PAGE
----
M34 Cluster

JPEG_0-520deee


Jaspal Chadha

London

Taken on 25/11/2017
Tak 130 Telescope
Ioptron CEM60 Mount
QSI 690 CCD
LRGB 8 * 300 seconds

This pretty, open cluster of stars, M34, is about the size of the Full Moon on the sky. Easy to appreciate in small telescopes, it lies some 1,800 light-years away in the constellation Perseus. At that distance, M34 physically spans about 15 light-years. Formed at the same time from the same cloud of dust and gas, all the stars of M34 are about 200 million years young. But like any open star cluster orbiting in the plane of our galaxy, M34 will eventually disperse as it experiences gravitational tides and encounters with the Milky Way’s interstellar clouds and other stars. Over four billion years ago, our own Sun was likely formed in a similar open star cluster.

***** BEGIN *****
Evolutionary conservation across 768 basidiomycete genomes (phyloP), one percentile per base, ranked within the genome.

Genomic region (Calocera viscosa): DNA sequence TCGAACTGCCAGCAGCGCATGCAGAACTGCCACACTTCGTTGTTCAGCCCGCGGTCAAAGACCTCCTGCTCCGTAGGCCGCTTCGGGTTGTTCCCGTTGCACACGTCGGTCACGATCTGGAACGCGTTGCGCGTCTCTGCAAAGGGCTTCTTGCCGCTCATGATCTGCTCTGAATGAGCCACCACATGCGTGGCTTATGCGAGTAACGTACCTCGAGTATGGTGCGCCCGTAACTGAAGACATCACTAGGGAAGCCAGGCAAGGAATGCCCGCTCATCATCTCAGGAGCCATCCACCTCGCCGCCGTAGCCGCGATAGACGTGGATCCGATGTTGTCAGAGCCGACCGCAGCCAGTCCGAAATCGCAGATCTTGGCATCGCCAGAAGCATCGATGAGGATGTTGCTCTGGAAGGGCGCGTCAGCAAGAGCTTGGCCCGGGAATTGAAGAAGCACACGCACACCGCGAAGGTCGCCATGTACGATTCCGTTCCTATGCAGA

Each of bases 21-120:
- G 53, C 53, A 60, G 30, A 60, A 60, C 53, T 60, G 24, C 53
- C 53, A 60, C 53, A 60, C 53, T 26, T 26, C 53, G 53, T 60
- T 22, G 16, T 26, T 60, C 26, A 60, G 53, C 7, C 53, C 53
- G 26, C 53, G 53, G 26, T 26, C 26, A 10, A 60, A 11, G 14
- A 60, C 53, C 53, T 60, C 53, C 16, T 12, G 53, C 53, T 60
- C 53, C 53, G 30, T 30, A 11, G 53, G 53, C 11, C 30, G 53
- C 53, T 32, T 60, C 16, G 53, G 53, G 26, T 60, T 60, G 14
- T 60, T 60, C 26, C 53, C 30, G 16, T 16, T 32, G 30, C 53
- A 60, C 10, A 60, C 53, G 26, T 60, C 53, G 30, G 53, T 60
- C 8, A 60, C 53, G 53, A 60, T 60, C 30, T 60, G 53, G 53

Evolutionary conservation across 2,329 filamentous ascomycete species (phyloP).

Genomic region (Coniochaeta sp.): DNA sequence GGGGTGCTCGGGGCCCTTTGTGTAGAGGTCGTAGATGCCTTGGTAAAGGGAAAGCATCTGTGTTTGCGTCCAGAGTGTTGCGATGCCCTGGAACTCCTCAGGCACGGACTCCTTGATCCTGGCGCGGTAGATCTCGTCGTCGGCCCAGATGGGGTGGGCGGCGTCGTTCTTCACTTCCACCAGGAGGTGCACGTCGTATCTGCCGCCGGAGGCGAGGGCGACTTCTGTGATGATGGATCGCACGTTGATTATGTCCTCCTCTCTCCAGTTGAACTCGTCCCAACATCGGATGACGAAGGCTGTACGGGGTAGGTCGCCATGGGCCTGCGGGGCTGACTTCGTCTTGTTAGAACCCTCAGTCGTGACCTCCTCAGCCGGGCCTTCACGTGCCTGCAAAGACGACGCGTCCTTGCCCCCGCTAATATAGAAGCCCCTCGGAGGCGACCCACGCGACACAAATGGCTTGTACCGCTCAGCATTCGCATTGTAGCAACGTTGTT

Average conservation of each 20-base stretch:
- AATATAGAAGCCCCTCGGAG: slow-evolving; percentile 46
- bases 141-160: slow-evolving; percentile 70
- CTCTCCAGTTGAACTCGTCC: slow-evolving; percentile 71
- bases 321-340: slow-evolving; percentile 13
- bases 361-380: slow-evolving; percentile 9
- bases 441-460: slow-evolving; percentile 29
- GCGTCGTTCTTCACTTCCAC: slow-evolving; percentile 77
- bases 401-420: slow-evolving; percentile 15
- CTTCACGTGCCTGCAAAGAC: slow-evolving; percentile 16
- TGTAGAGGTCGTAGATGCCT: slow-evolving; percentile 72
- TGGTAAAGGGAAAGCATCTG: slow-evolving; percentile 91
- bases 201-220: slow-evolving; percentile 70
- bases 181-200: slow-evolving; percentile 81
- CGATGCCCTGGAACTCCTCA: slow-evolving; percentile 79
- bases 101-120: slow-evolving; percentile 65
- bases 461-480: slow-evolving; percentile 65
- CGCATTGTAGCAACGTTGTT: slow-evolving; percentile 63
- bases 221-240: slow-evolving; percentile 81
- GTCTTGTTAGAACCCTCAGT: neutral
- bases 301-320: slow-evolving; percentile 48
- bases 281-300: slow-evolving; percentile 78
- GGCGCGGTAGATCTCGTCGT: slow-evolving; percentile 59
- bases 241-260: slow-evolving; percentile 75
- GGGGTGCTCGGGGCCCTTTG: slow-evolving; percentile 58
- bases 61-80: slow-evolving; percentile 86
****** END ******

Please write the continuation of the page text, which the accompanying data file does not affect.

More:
Only 8,817,938,059,775,411.596278 Miles to travel from earth!!!

Some long distance galaxies caught too
UGC 2175 — Galaxy
2MFGC 2114 — Galaxy
Many more

2017-11-25T00:00:00

Advertisement